Sad but true, according to the National Center on Elder Abuse, approximately 1 in 10 Americans aged 60+ have experienced some form of elder abuse. One study estimated that only 1 in 14 cases of abuse are reported to authorities. Estimates range as high as 5 million elders abused each year. Even though a growing number of older adults are increasingly vulnerable to exploitation and abuse, assessing that number and who they are, is difficult to identify.
The U.S. Department of Justice Community-Oriented Policing Services describes the breadth & depth of the problem and why measuring that number is difficult to accurately ascertain. One initial, unresolved issue is how to best to define “elderly.” While age 65 and above is commonly used to define “elderly,” this definition varies across different studies, state laws, and service providers such as Adult Protective Services.
Another concern is that a single category of “elderly” is too broad no matter the age demarcation determined. Some states do not have an “elder abuse” law. Instead the law provides for protection of adults age 18+ “who because of a mental or physical dysfunction cannot carry out the activities of daily living or protect themselves from others who may abuse, neglect, or exploit them.”
According to Adult Protection Services, “The vulnerability of the alleged victim is a paramount consideration in screening and determining who is eligible for APS investigation.” In states where non-fatal crimes against elderly victims have been recorded, data shows that victimization of older adults spans all types of crime.
According to a National Criminal Victimization Survey (NCVS), in comparison to other age groups, older adults have the lowest reported victimization rates. This is so despite the fact that “isolation, reliance on caregivers, and decreased physical or mental capacity can increase older people’s exposure to physical and mental abuse.”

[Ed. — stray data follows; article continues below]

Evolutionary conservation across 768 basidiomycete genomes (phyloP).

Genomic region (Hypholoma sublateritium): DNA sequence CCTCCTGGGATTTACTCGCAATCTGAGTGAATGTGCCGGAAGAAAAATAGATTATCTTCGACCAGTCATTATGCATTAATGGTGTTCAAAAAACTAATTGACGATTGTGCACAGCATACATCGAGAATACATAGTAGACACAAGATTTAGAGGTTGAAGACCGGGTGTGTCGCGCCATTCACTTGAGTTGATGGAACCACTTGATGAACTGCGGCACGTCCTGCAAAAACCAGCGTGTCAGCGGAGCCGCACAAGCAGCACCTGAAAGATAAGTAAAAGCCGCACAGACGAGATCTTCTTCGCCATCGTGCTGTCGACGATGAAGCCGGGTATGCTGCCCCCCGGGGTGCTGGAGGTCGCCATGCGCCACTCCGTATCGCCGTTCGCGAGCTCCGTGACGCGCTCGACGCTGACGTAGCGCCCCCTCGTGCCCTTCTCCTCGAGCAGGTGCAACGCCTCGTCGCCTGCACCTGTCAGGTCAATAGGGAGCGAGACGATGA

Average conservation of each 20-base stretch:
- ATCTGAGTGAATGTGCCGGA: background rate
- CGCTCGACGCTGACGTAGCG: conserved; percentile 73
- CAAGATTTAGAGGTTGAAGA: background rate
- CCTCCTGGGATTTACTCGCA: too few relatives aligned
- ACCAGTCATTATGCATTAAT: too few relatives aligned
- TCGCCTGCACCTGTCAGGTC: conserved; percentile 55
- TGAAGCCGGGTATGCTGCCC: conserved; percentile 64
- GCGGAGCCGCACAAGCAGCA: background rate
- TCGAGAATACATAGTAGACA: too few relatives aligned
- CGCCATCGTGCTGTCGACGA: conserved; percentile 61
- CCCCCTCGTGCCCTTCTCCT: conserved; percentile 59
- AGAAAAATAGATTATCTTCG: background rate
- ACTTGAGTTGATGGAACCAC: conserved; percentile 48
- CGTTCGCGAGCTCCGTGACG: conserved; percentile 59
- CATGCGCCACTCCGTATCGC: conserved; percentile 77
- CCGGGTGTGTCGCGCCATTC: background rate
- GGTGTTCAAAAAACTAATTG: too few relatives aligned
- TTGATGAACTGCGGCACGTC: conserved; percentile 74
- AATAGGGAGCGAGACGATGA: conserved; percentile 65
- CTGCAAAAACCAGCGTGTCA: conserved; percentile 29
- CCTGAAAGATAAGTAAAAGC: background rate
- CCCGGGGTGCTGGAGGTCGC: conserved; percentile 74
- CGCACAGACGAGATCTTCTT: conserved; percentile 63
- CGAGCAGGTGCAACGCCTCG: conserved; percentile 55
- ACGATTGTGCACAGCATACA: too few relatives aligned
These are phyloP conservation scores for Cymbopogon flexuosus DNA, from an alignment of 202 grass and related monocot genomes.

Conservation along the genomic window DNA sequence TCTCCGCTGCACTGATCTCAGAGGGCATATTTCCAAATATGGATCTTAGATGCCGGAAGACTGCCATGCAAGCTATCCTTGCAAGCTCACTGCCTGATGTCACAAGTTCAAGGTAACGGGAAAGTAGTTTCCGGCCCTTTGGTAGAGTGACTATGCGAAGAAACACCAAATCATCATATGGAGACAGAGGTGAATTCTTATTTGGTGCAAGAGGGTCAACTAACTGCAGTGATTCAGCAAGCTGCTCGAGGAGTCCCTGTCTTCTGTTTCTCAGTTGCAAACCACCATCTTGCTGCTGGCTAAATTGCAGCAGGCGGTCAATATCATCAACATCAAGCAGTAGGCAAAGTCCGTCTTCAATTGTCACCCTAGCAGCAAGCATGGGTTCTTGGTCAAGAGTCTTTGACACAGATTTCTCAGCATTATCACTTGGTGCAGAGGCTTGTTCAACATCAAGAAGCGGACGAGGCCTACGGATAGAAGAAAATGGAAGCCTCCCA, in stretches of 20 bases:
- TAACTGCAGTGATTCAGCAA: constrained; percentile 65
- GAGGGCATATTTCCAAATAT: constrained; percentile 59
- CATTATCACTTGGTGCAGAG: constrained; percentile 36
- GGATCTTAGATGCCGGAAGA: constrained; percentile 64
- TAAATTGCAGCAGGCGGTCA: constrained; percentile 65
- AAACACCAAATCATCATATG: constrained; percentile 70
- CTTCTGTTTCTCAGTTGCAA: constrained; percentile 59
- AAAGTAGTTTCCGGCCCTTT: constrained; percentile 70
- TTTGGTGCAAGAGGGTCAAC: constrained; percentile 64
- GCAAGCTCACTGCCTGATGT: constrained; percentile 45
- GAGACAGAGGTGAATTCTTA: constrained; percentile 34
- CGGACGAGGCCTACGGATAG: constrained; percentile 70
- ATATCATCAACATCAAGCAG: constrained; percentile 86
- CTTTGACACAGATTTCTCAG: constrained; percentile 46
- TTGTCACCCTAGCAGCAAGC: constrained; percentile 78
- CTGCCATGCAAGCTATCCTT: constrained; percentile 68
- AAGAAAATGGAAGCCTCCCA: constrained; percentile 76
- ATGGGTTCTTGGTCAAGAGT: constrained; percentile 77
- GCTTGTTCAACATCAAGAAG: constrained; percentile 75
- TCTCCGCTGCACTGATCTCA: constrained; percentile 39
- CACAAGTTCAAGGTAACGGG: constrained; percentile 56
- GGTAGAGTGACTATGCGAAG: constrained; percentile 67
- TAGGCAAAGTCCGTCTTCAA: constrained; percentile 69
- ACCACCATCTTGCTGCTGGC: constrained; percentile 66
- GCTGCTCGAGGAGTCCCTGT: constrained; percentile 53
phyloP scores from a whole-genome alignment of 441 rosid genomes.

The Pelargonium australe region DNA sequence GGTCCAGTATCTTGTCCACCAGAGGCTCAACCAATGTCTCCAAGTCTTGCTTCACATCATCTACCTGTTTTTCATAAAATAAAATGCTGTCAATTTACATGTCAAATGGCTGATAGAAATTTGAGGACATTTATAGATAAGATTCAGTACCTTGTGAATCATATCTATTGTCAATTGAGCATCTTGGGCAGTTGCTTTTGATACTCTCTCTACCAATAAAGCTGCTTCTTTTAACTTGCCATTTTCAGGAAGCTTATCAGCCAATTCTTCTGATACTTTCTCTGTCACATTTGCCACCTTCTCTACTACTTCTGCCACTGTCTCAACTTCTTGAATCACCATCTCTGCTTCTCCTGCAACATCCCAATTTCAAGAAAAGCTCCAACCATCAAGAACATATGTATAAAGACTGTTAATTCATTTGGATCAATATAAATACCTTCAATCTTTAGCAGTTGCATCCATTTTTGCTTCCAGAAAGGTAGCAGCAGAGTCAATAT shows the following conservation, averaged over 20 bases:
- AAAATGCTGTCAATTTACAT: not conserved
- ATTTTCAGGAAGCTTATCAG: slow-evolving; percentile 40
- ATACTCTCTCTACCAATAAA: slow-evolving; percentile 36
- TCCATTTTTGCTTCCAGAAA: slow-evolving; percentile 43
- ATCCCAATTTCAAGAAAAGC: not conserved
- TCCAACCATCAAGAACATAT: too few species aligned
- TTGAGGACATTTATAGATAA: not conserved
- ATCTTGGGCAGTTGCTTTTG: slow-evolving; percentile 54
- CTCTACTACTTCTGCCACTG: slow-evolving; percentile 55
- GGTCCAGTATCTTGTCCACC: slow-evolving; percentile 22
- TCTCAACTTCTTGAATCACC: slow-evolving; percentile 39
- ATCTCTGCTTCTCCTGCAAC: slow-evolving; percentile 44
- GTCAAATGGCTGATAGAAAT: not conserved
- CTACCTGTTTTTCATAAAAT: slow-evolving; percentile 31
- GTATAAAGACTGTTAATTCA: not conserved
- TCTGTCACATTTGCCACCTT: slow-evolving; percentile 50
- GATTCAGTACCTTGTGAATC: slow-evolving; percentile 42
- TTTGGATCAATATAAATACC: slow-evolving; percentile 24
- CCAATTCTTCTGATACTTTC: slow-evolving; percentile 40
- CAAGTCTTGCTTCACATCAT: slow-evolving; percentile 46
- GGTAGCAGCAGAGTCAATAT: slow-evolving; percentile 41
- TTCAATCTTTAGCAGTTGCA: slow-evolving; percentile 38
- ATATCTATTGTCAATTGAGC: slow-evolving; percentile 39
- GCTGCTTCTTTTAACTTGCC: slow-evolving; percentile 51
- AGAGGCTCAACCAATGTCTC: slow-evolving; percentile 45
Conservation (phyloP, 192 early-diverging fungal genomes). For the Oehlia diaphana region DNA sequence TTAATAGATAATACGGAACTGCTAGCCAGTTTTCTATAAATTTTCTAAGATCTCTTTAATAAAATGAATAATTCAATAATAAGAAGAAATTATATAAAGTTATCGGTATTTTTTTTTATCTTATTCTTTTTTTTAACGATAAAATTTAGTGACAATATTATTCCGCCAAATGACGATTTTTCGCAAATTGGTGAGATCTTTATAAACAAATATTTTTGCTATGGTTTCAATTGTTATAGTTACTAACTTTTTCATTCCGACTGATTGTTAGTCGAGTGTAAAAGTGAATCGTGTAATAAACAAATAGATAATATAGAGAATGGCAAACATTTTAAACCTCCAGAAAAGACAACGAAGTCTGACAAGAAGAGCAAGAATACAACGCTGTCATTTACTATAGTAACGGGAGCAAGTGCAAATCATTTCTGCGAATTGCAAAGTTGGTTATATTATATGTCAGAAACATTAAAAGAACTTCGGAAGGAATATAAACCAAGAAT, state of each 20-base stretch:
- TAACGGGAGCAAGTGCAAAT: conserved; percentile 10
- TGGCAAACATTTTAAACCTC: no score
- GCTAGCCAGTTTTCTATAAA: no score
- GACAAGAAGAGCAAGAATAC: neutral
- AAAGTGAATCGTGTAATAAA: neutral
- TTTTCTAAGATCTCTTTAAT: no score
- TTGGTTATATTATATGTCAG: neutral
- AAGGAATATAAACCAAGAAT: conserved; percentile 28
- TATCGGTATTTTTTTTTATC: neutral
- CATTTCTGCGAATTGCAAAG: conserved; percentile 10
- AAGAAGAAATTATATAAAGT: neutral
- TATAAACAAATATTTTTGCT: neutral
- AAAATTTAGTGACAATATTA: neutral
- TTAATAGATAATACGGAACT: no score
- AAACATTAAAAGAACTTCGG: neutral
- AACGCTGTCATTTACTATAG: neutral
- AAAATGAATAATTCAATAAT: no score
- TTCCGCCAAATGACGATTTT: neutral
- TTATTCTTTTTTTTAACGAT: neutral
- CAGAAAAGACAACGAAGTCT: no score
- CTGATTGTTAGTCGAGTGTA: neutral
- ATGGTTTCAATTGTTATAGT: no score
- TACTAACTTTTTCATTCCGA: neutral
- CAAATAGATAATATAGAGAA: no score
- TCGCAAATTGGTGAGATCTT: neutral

The survey indicates that older adults, especially those nearing retirement or otherwise viewed as having resources to exploit, are prime targets for these crimes. There is widespread agreement among senior advocacy agencies that elder fraud is dramatically under-reported.
A 2015 True Link Report on Elder Finance Abuse revealed that “seniors lose over $36 billion each year to financial abuse, more than twelve times what was previously reported.” Despite what is known, national research estimates report that as few as 1 in 25 exploitation cases are ever reported to APS and other authorities. What is even more alarming are the results of research indicating that adult children and relatives comprise over 50% of perpetrators of all types of maltreatment including exploitation.
According to Adult Protection Services, “when we think of adult maltreatment or abuse, neglect, and exploitation of the elderly and disabled, we need to consider the persons that have access, who may be in a position to foster dependence, isolate, control, or manipulate the adult and their environment. Most often these are familial relationships that again are largely undetected and under-reported.”
Elder abuse is often a silent crime. Many of us never see it because most victims are abused behind closed doors. Too often, those who witness elder abuse are apathetic, choosing not to get involved, saying, “it’s none of my business.”
Abuse, neglect, and financial exploitation are not just a victim issue, but everyone’s issue. If you suspect elder abuse, you are legally required to report it. It is a felony not to report evidence of a felony. You may anonymously call the 24-hour toll-free hotline (800)-799-SAFE.
Join me in making a difference in people’s lives and you’ll find yourself making a difference in your own.